It’s worse in “Birthday Song” by 2 Chainz (whose only birthday request is “a big booty ho”) featuring Kanye West. During the course of the video, you hardly even see the faces of the women who are dancing and/or showing off their behinds. Why? Because their faces are not deemed important enough for screen time. Only their behind, the most appealing part of their bodies, matters.

Watching female musicians grovel for appreciation and attention from men does nothing to instill hope in the future pop culture climate. Even the supposedly body-positive anthem of the year, “All about that Bass” focuses on the attention women can gain from their not stick-thin bodies. Meghan Trainor sings, “Yea, my mama she told me don’t worry abut your size/ She says, boys like a little more booty to hold at night.”

Isn’t this supposed to be the song to encourage women to love their bodies? To embrace their huge ass and thick thighs for what they can do and how they make them feel, not for what a man says? Where’s the quote from Ms. Trainor’s mother telling her daughter to be proud of who she is for her own sake?

This trend of pop culture creators appreciating women who have full behinds isn’t one that benefits the whole body and mind of a woman. It is just another tactic for the media industry to take advantage of our lack of economic and social power. The power of aesthetics isn’t a true form of power, it is just a bone thrown to us to take our minds off the other ways we could be in power now.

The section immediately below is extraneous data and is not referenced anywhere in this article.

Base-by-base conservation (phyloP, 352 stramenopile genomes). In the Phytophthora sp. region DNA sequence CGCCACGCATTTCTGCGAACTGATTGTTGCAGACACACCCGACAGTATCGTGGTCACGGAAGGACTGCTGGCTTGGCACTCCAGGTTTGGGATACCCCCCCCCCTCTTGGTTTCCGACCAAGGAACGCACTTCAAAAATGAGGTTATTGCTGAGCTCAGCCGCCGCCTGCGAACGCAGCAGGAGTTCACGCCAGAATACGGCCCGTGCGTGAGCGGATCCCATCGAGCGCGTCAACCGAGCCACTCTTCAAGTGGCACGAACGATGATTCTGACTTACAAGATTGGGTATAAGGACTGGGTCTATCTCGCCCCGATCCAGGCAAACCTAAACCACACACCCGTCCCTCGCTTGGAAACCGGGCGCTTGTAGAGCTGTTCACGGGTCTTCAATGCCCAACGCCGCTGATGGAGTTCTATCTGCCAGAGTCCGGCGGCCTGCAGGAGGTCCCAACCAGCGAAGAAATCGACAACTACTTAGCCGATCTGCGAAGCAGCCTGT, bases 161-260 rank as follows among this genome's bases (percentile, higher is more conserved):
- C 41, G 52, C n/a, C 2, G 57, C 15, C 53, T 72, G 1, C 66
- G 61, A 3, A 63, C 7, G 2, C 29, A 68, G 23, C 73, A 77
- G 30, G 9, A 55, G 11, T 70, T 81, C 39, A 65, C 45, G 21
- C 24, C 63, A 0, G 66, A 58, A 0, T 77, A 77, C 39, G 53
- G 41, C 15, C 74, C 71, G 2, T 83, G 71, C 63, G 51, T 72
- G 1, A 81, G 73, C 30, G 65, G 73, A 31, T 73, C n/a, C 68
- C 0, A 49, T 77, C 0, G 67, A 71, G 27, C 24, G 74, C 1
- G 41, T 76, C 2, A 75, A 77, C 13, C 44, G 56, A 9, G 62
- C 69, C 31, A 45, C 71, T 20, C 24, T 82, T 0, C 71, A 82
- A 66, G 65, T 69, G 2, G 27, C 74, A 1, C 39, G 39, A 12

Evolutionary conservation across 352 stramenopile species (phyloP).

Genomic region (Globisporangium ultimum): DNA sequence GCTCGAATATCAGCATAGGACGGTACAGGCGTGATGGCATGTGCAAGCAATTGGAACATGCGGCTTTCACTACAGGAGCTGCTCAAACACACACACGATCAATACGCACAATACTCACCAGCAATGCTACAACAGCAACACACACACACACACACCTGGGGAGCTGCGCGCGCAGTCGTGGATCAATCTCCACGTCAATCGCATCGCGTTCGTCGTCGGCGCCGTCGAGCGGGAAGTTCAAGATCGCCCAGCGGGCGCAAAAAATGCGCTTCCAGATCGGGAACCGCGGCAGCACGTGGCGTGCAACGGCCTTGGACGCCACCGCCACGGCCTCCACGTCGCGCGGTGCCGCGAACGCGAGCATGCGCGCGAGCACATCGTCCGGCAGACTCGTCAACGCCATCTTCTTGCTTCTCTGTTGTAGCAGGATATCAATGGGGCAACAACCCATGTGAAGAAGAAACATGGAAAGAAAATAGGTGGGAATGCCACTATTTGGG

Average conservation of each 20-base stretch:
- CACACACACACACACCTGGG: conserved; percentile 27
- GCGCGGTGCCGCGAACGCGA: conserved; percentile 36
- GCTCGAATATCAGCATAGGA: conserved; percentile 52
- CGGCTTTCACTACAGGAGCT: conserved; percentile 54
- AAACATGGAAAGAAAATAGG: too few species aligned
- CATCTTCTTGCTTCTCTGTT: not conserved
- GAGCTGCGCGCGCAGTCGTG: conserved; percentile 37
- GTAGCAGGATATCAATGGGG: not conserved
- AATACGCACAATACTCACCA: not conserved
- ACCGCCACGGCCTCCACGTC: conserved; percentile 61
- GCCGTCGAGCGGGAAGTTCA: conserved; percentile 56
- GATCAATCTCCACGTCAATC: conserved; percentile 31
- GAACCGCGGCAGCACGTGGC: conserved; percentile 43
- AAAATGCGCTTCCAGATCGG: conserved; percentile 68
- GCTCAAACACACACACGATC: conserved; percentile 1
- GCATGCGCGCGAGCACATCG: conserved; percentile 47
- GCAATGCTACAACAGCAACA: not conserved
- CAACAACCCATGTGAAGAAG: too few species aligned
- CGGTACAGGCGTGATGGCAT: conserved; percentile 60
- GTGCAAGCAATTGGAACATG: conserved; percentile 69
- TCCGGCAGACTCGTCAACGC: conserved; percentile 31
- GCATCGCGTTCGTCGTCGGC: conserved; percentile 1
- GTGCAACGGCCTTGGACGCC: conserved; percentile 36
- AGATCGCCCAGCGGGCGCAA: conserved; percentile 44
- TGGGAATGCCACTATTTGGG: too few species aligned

Women are so much more than how they look, and this current media obsession with butts is just another way those in power are trying to keep women begging for attention from men. But don’t give in!

Strut your stuff, and do it for YOU! Swing your hips into the boardroom, and sashay your behind toward your goals. We, as women, cannot let the media warp our sense of bodily autonomy and our power over our physical selves. If anyone tries to tie your sense of self worth to your buttocks (no matter their size), you can tell them to kiss your ass.

 

 

Sarah Beth Kaye
Sarah Beth Kaye is a writer and a member of the NJ Hellrazors roller derby team. You can follow here on Twitter @oheyitsSBK
  • kbrigsby61 .

    O-M-F-G! You women are NEVER f’n happy/pleased!! I, do understand your point about not showing enuff of the females’ faces in the videoz, YET, they KNEW, WHY they were hired!!! Hello?? W-T-F???

    • Blahblee

      Butts.